Work is underway on additions to the management plan, which will take into account this development project, and would require that the additional chapter of the management plan be submitted to the World Heritage Centre for review by the Advisory Bodies as soon as it is finalized. However, it cannot be finalized until the HIA report is completed and validated, and mitigation measures are decided upon.

With regards to the provision of maps of the boundary and buffer zone of the property, this request has been made to the State Party every year since 2010.  Progress has been reported, but the clarification of the property boundary would need to be submitted to the World Heritage Centre as soon as possible in accordance with the previous Committee decisions.  With regards to the extension of the buffer zone reported by the State Party, it s recommended that the Committee request that this extension be submitted as a minor boundary modification as soon as possible for its approval. 

Decision Adopted: 38 COM 7B.49

Decision: 38 COM 7B.49

The World Heritage Committee,

  1. Having examined Document WHC-14/38.COM/7B.Add,
  2. Recalling Decisions 34 COM 7B.46, 35 COM 7B.39, 36 COM 7B.43 and 37 COM 7B.40, adopted at its 34th (Brasilia, 2010), 35th (UNESCO, 2011), 36th (Saint-Petersburg, 2012) and 37th (Phnom Penh, 2013) sessions respectively,
  3. Strongly regrets that the Lamu Port – South Sudan – Ethiopia Transport (LAPSSET) Corridor Development Authority project was not halted, and reiterates its request to the State Party to halt all work on the LAPSSET development project until the Heritage Impact Assessment (HIA) report has been finalized and its results discussed by the World Heritage Committee;
  4. Takes note of the delay in the finalization of the HIA, and urges the State Party to complete the report and submit it to the World Heritage Centre as soon as possible for review by the Advisory Bodies;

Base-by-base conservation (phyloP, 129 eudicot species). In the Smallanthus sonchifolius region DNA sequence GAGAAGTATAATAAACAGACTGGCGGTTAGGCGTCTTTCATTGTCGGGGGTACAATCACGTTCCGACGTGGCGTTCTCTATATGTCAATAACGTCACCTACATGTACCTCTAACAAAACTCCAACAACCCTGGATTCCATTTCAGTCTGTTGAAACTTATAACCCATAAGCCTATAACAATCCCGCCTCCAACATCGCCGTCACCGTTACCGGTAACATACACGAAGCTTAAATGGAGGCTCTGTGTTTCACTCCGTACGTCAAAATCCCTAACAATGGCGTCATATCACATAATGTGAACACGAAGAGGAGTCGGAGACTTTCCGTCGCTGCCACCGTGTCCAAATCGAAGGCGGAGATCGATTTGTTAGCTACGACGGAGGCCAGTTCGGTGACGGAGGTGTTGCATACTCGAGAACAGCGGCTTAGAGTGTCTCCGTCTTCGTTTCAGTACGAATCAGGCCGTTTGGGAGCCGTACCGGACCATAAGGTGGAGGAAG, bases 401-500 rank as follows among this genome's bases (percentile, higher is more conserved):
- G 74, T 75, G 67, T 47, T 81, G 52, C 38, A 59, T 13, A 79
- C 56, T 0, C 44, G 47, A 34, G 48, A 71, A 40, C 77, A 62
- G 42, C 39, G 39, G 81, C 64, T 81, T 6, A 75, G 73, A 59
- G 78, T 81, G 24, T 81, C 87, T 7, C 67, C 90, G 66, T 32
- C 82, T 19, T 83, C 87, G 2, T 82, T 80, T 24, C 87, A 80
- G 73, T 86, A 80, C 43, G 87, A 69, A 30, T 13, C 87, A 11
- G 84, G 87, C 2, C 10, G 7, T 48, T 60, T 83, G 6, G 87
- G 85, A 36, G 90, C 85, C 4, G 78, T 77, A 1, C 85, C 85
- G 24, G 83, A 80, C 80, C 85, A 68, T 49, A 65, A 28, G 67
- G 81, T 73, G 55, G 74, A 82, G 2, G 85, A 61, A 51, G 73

5. Also takes note of the progress made on the development of a new chapter of the management plan covering the LAPSSET development project, requests that it integrates the results of the HIA, and that the finalized version be submitted to the World Heritage Centre for review by the Advisory Bodies as soon it is completed;
  6. Also requests the State Party to encourage the involvement of the local community in the development and implementation of the planning and mitigation mechanisms that will be developed to offset the impacts of the LAPSSET project;
  7. Also reiterates its request made at its 34th (Brasilia, 2010), 35th (UNESCO, 2011), 36th (Saint-Petersburg, 2012), and 37th (Phnom Penh, 2013) sessions that the State Party furnish maps clearly showing the boundaries of the property and its buffer zone, and further requests that any extensions to the buffer zone be submitted to the World Heritage Committee as a minor boundary modification as soon as they are completed and approved at the State Party level;
  8. Requests furthermore the State Party to invite a joint UNESCO/ICOMOS/ICCROM reactive monitoring mission to the property to discuss the results of the HIA and their implementation with the State Party and local stakeholders, to examine the work already undertaken for the LAPSSET development project, and to examine the state of conservation of the property;
  9. Requests moreover the State Party to submit to the World Heritage Centre by 1 February 2015, an updated report, including a 1-page executive summary, on the state of conservation of the property and the implementation of the above, for examination by the World Heritage Committee at its 39th session in 2015.